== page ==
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"My Name is Rachel Corrie" at Harlequin

Tragic story humanized

Kira Batcheller as Rachel Corrie. Photo courtesy Harlequin Productions

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At long last, Rachel Corrie has come home to Olympia in the form of Harlequin Productions' presentation of My Name is Rachel Corrie. This is Olympia's first-ever locally-produced full theatrical performance of the play based on the life and writings of the Olympia native who was run over and killed by an Israeli bulldozer in the Palestinian city of Rafah in the Gaza Strip. She died March 16, 2003.

Completely in Rachel's own words, the play was edited by Alan Rickman and Katharine Viner. Harlequin's production is directed by Jeffrey Painter and features Kira Batcheller in the solo performance as Rachel Corrie.

Rachel was born in Olympia in 1979 and spent her life here, graduated from Capital High School and attended The Evergreen State College. It was as a senior at Evergreen that she went to Gaza as part of the Rafah Sister City program, and there became active in the International Solidarity Movement's attempts to prevent the Israeli destruction of Palestinian homes. She lived with a family in Rafah. The Israeli army and government claimed the driver could not see her. Amnesty International and Human Rights Watch criticized the government for whitewashing the investigation, and Corrie's family took the government to court, but lost the case.

As horrifying as the story of her death is, it must be noted that the play is as much about Rachel Corrie the writer, the little girl, the student, as it is about Rachel Corrie the activist. Until it inevitably turns tragic, the play is funny, touching and inspirational. And the one thing that stands out as much as the tragedy is just what an outstanding writer, dreamer and adventurer Rachel was.

The play opens with Rachel waking up in an apartment she shares with another young woman while in college. The place is a mess. Dirty laundry, books and magazines are scattered everywhere. Rachel, thinking out loud as she writes in her diary, comments on what a mess it is. She even admits to cutting things out of magazines and gluing them to the walls. We see her, thanks to Batcheller's naturalistic and convincing performance, full of life and vibrancy, self-aware and self-questioning.

At this point, I feel compelled to say something about the set designed by Jill Carter - much more than I usually say about a set. It is deceptively simple and ingenious, a group of modular box risers with scrawled handwriting all over everything. The words are taken from Rachel's journals, and there are few complete sentences or even complete words. It is just enough to hint at her life. More words are projected on a screen at the back of the set, along with the silhouetted skyline of Rafah and animated drawings styled after drawings by Rachel but done by Carter. In the apartment are a bed and a bookshelf, both of which fold or slide into the set to change the apartment in Olympia to a home in Gaza that has been riddled with mortar fire. All of this is enhanced by dramatic lighting by Mark Thomason.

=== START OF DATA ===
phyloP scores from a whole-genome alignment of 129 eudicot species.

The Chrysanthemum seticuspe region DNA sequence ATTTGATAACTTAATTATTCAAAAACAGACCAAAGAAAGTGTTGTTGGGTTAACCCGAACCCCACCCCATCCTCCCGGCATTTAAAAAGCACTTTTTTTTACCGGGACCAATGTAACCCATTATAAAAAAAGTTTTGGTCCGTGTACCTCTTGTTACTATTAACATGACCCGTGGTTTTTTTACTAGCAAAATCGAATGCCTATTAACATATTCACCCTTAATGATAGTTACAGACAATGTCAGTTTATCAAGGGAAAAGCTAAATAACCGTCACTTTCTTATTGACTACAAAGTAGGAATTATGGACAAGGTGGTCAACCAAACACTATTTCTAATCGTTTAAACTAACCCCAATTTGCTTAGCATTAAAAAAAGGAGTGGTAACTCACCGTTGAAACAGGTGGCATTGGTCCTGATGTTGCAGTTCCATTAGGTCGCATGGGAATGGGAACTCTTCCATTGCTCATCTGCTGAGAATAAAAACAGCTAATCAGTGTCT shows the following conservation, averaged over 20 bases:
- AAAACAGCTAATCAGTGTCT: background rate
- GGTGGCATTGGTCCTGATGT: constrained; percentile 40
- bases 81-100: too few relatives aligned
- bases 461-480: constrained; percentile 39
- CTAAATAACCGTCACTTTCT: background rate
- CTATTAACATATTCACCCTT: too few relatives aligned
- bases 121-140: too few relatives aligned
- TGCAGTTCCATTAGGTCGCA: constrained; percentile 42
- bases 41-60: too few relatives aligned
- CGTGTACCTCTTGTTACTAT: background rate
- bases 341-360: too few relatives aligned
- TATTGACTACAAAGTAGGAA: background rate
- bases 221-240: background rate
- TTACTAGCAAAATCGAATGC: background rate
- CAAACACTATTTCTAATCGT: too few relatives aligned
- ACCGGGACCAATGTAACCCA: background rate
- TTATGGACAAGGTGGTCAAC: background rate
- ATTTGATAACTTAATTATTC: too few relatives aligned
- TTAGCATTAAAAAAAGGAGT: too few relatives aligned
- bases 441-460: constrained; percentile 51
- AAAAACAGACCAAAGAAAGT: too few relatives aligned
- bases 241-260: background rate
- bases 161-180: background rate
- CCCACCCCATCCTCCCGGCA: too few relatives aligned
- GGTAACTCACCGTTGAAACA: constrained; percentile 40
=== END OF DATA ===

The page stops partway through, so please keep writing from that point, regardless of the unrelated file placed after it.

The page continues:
In the best of plays, audiences can't see actors acting. They simply are the characters they portray. Batcheller, last seen at Harlequin in her stellar role as Julia in The Two Gentlemen of Verona, doesn't look like Rachel Corrie; yet she becomes her for 90 minutes. Similarly, the hand of the director is seldom seen - audiences cannot tell if a particularly great action is attributable to the director or the actor. But in this show, one gets the feeling that director and actor are bonded by unseen electrical currents.

My Name is Rachel Corrie is not an easy play to watch, especially in Olympia where much of the audience might have known Rachel or her friends or family, and because of the controversy around her work in Gaza and her death. This is much more than a heartbreaking tale. It is a tribute to the theatrical skills and big hearts of all involved.

My Name is Rachel Corrie, Thursday through Saturday, 8 p.m.; Sunday, 2 p.m., through Feb. 11, Harlequin Productions' State Theater, 202 E. 4th Ave., Olympia, ticket prices vary, call for details, 360.786.0151,

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